Dexia to provide $5 bln credit
BRUSSELS, June 23 (Reuters) – Belgian-French financial services group Dexia said on Monday it would provide a $5 billion credit line to its U.S. bond insurance subsidiary FSA.
Dexia, one of the world’s largest municipal lenders, said it was committed to taking all necessary measures to guarantee FSA’s AAA ratings and its position in public finance.
“(Dexia) will take the necessary steps… to confirm to clients and investors that we are in for the long haul, even if such steps are not necessary from a strict liquidity point of view,” Dexia said in a statement.
The line will have an initial term of five years and will be renewed as needed thereafter.
Dexia said it and FSA had demonstrated over the last quarters that they were able to provide credit and financing to the U.S. and international public sector at attractive returns.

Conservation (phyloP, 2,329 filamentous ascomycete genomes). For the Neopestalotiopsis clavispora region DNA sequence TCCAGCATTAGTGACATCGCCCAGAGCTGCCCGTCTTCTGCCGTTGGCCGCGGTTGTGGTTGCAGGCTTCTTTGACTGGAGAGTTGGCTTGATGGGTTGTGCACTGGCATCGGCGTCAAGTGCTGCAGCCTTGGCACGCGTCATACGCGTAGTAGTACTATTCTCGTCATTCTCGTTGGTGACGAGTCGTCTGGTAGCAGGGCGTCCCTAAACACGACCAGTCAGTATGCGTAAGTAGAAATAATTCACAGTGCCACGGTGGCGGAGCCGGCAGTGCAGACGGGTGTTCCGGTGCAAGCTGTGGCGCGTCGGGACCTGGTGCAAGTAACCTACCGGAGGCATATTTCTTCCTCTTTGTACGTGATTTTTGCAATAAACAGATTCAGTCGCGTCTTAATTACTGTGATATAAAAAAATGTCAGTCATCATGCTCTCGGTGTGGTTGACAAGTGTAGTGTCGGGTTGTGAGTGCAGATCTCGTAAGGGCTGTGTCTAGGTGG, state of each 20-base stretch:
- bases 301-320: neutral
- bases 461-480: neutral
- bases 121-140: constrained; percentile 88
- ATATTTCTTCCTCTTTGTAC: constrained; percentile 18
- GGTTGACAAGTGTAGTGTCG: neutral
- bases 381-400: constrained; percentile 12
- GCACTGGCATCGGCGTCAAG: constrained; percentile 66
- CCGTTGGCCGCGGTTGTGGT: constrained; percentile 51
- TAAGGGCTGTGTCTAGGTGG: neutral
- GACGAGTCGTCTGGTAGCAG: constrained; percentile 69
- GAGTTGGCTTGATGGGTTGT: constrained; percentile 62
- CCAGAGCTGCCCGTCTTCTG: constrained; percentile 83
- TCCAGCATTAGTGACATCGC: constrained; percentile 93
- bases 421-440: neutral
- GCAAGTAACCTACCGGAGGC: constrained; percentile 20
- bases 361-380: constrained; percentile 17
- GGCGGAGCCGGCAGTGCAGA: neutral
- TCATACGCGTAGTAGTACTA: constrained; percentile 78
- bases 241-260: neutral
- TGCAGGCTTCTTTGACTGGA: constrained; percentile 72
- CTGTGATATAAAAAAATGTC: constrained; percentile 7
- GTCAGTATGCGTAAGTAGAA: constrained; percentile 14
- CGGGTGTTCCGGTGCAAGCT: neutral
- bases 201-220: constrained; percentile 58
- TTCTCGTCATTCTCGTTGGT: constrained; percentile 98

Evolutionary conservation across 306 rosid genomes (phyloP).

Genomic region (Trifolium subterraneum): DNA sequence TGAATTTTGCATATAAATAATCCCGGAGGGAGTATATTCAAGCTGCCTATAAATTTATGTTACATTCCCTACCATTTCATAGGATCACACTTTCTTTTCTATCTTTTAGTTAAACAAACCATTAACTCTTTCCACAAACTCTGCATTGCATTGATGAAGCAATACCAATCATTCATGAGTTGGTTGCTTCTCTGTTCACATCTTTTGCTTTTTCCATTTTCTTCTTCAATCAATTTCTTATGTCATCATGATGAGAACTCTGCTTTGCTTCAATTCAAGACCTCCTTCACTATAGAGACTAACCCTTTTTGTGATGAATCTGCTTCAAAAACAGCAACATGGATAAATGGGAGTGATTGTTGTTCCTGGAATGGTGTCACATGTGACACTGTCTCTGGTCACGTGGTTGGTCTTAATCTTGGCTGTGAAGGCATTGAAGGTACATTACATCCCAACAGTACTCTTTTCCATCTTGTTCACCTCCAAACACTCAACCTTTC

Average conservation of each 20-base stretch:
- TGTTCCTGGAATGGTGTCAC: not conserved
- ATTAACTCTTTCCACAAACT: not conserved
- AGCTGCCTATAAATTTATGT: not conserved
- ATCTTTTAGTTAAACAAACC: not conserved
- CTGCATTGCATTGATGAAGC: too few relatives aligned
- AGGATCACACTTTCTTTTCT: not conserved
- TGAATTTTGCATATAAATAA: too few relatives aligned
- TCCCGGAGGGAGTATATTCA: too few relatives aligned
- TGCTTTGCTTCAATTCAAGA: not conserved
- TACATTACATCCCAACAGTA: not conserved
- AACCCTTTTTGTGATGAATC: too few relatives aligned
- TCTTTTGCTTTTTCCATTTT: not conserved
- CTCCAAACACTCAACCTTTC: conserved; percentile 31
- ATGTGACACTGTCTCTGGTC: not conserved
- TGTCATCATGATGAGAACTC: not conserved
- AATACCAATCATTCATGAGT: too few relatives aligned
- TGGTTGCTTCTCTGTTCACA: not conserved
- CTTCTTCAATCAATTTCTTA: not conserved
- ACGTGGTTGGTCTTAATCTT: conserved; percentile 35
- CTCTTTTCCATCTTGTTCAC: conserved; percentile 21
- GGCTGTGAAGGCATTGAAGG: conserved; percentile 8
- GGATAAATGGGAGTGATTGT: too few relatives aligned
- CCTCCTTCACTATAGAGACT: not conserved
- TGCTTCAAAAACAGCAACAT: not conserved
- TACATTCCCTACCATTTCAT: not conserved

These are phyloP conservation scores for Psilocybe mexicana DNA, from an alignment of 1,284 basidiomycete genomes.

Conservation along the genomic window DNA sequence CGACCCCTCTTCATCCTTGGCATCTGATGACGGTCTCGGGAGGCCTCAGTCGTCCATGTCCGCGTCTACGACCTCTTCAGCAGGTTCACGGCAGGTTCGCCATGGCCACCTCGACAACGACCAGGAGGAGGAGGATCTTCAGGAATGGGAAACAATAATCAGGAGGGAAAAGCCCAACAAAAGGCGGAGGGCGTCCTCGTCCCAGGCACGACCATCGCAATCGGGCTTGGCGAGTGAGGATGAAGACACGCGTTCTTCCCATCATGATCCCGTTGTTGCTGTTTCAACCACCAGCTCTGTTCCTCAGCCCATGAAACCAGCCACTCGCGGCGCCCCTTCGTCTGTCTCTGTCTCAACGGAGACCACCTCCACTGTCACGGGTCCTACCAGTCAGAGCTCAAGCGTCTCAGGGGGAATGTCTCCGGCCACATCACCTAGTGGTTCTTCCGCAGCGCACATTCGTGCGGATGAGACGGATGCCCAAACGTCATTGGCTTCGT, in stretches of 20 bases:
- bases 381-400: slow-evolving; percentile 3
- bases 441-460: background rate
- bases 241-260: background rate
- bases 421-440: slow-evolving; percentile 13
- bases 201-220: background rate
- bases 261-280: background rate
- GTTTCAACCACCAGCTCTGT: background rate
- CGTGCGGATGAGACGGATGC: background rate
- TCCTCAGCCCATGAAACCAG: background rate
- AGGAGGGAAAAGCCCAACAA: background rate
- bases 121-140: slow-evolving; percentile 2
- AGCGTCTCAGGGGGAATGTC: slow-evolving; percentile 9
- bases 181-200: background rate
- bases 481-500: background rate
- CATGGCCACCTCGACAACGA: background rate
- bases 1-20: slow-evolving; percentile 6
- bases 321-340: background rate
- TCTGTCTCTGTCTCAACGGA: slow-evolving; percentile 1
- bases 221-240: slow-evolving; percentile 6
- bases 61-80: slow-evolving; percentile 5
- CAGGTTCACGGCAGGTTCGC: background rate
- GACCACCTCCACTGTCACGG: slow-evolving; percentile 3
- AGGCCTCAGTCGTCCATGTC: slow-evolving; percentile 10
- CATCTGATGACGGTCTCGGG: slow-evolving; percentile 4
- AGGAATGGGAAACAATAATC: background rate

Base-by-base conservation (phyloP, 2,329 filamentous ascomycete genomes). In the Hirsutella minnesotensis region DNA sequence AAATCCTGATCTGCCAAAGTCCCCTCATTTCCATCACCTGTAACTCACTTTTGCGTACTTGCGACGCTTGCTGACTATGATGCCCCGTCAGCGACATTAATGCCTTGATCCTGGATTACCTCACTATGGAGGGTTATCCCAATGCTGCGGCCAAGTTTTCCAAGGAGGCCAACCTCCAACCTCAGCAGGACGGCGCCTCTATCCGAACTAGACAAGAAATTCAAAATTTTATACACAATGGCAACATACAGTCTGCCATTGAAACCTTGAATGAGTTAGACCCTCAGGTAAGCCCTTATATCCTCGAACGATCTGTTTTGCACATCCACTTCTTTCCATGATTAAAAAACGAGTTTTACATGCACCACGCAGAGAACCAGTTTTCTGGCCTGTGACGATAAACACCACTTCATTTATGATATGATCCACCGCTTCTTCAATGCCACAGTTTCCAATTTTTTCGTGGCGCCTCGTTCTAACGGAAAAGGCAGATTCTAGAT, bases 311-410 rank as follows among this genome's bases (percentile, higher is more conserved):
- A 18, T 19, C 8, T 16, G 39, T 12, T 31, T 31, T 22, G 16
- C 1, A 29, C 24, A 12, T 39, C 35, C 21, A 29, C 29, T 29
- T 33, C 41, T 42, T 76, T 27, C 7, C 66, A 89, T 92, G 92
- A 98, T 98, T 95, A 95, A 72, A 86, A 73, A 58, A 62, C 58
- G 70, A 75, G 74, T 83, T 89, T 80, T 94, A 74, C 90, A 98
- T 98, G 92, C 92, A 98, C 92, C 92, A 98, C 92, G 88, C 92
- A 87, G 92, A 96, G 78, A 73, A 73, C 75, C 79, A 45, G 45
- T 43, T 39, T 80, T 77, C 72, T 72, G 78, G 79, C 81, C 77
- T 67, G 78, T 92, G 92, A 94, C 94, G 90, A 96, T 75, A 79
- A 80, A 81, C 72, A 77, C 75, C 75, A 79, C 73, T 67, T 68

“In a ravaged industry, this does not come by accident,” Dexia said.
Dexia has repeatedly stressed FSA was the only U.S. bond insurer that avoided risky asset-backed security collateralised debt obligations (ABS CDOs), in contrast with rivals.
Competitors MBIA Inc and Ambac Financial Group have had their triple-A ratings cut by S&P this month, while Moody’s has said it is likely to cut their ratings.
FSA still reported a net loss of $421.6 million in the first quarter after taking after-tax charges on credit default swaps and loss expenses on mortgage exposure. Dexia itself made a 5 billion euro ($7.77 billion) write-down in the first three months.
Dexia shares have dropped 36.5 percent since the start of April and plunged 14.6 percent last week alone, hitting its lowest level in five years. The DJ Stoxx European banking index is off 18.3 percent since the beginning of April and fell 5.4 percent last week.
Broker Dresdner Kleinwort wrote in a report on Friday it was concerned about the risk of losses at FSA and the possibility it might lose its AAA credit rating status. Dresdner cut its advice to “reduce” from “hold”.